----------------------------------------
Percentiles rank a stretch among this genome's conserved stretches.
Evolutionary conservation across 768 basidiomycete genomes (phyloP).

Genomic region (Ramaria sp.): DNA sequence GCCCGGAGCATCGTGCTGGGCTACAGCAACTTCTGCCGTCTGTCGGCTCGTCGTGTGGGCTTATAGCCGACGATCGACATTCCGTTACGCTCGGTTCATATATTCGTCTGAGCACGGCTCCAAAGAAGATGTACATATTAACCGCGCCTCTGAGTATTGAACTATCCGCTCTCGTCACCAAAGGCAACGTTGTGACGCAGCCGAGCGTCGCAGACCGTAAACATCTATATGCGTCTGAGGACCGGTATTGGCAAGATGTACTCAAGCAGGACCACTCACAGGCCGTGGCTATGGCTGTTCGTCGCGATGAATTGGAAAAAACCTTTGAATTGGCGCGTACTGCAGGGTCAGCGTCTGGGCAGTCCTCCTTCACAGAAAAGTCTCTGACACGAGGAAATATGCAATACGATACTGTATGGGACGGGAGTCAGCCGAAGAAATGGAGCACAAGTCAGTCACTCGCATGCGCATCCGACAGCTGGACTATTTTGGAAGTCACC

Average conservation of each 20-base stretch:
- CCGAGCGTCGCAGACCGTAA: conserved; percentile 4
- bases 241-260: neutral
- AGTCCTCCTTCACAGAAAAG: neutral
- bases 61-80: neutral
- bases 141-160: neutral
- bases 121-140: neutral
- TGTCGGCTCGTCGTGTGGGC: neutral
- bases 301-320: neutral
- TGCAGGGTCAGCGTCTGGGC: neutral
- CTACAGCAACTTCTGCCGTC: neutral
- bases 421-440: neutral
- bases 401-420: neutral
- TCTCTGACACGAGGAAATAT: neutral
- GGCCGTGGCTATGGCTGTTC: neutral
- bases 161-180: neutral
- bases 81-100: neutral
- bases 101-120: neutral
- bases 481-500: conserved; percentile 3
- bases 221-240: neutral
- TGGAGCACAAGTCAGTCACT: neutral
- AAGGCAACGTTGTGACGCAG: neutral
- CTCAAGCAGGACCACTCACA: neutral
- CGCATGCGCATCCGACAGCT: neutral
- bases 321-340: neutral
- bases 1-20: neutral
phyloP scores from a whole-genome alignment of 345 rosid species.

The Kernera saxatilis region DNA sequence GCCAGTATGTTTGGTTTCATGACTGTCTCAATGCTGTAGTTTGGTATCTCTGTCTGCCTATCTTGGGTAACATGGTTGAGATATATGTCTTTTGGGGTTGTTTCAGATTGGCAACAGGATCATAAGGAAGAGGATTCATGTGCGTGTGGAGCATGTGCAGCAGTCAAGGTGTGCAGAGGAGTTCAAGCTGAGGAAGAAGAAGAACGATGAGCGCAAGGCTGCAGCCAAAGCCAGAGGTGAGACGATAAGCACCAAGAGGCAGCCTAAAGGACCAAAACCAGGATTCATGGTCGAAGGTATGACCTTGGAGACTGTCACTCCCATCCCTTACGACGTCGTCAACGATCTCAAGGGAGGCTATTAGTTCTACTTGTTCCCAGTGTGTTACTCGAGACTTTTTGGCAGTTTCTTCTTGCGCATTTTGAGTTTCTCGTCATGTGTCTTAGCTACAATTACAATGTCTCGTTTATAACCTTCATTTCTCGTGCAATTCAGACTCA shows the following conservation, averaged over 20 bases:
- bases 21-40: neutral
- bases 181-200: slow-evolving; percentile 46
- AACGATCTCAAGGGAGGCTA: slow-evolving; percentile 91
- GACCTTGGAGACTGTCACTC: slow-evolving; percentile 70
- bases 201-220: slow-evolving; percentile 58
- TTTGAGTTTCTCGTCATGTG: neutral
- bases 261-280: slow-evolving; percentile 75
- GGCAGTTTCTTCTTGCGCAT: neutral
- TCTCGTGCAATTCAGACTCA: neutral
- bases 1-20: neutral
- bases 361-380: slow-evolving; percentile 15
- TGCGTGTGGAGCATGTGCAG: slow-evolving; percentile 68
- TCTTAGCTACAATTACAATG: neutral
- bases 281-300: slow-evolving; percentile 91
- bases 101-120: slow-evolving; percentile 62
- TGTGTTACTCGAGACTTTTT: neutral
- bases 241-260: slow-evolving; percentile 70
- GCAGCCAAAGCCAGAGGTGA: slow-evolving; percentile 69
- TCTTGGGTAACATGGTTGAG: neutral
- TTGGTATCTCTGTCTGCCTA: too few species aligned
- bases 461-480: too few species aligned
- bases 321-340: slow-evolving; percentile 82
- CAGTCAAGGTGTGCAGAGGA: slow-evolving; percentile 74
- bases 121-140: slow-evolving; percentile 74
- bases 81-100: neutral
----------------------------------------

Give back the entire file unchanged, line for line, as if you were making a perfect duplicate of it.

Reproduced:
Percentiles rank a stretch among this genome's conserved stretches.
Evolutionary conservation across 768 basidiomycete genomes (phyloP).

Genomic region (Ramaria sp.): DNA sequence GCCCGGAGCATCGTGCTGGGCTACAGCAACTTCTGCCGTCTGTCGGCTCGTCGTGTGGGCTTATAGCCGACGATCGACATTCCGTTACGCTCGGTTCATATATTCGTCTGAGCACGGCTCCAAAGAAGATGTACATATTAACCGCGCCTCTGAGTATTGAACTATCCGCTCTCGTCACCAAAGGCAACGTTGTGACGCAGCCGAGCGTCGCAGACCGTAAACATCTATATGCGTCTGAGGACCGGTATTGGCAAGATGTACTCAAGCAGGACCACTCACAGGCCGTGGCTATGGCTGTTCGTCGCGATGAATTGGAAAAAACCTTTGAATTGGCGCGTACTGCAGGGTCAGCGTCTGGGCAGTCCTCCTTCACAGAAAAGTCTCTGACACGAGGAAATATGCAATACGATACTGTATGGGACGGGAGTCAGCCGAAGAAATGGAGCACAAGTCAGTCACTCGCATGCGCATCCGACAGCTGGACTATTTTGGAAGTCACC

Average conservation of each 20-base stretch:
- CCGAGCGTCGCAGACCGTAA: conserved; percentile 4
- bases 241-260: neutral
- AGTCCTCCTTCACAGAAAAG: neutral
- bases 61-80: neutral
- bases 141-160: neutral
- bases 121-140: neutral
- TGTCGGCTCGTCGTGTGGGC: neutral
- bases 301-320: neutral
- TGCAGGGTCAGCGTCTGGGC: neutral
- CTACAGCAACTTCTGCCGTC: neutral
- bases 421-440: neutral
- bases 401-420: neutral
- TCTCTGACACGAGGAAATAT: neutral
- GGCCGTGGCTATGGCTGTTC: neutral
- bases 161-180: neutral
- bases 81-100: neutral
- bases 101-120: neutral
- bases 481-500: conserved; percentile 3
- bases 221-240: neutral
- TGGAGCACAAGTCAGTCACT: neutral
- AAGGCAACGTTGTGACGCAG: neutral
- CTCAAGCAGGACCACTCACA: neutral
- CGCATGCGCATCCGACAGCT: neutral
- bases 321-340: neutral
- bases 1-20: neutral
phyloP scores from a whole-genome alignment of 345 rosid species.

The Kernera saxatilis region DNA sequence GCCAGTATGTTTGGTTTCATGACTGTCTCAATGCTGTAGTTTGGTATCTCTGTCTGCCTATCTTGGGTAACATGGTTGAGATATATGTCTTTTGGGGTTGTTTCAGATTGGCAACAGGATCATAAGGAAGAGGATTCATGTGCGTGTGGAGCATGTGCAGCAGTCAAGGTGTGCAGAGGAGTTCAAGCTGAGGAAGAAGAAGAACGATGAGCGCAAGGCTGCAGCCAAAGCCAGAGGTGAGACGATAAGCACCAAGAGGCAGCCTAAAGGACCAAAACCAGGATTCATGGTCGAAGGTATGACCTTGGAGACTGTCACTCCCATCCCTTACGACGTCGTCAACGATCTCAAGGGAGGCTATTAGTTCTACTTGTTCCCAGTGTGTTACTCGAGACTTTTTGGCAGTTTCTTCTTGCGCATTTTGAGTTTCTCGTCATGTGTCTTAGCTACAATTACAATGTCTCGTTTATAACCTTCATTTCTCGTGCAATTCAGACTCA shows the following conservation, averaged over 20 bases:
- bases 21-40: neutral
- bases 181-200: slow-evolving; percentile 46
- AACGATCTCAAGGGAGGCTA: slow-evolving; percentile 91
- GACCTTGGAGACTGTCACTC: slow-evolving; percentile 70
- bases 201-220: slow-evolving; percentile 58
- TTTGAGTTTCTCGTCATGTG: neutral
- bases 261-280: slow-evolving; percentile 75
- GGCAGTTTCTTCTTGCGCAT: neutral
- TCTCGTGCAATTCAGACTCA: neutral
- bases 1-20: neutral
- bases 361-380: slow-evolving; percentile 15
- TGCGTGTGGAGCATGTGCAG: slow-evolving; percentile 68
- TCTTAGCTACAATTACAATG: neutral
- bases 281-300: slow-evolving; percentile 91
- bases 101-120: slow-evolving; percentile 62
- TGTGTTACTCGAGACTTTTT: neutral
- bases 241-260: slow-evolving; percentile 70
- GCAGCCAAAGCCAGAGGTGA: slow-evolving; percentile 69
- TCTTGGGTAACATGGTTGAG: neutral
- TTGGTATCTCTGTCTGCCTA: too few species aligned
- bases 461-480: too few species aligned
- bases 321-340: slow-evolving; percentile 82
- CAGTCAAGGTGTGCAGAGGA: slow-evolving; percentile 74
- bases 121-140: slow-evolving; percentile 74
- bases 81-100: neutral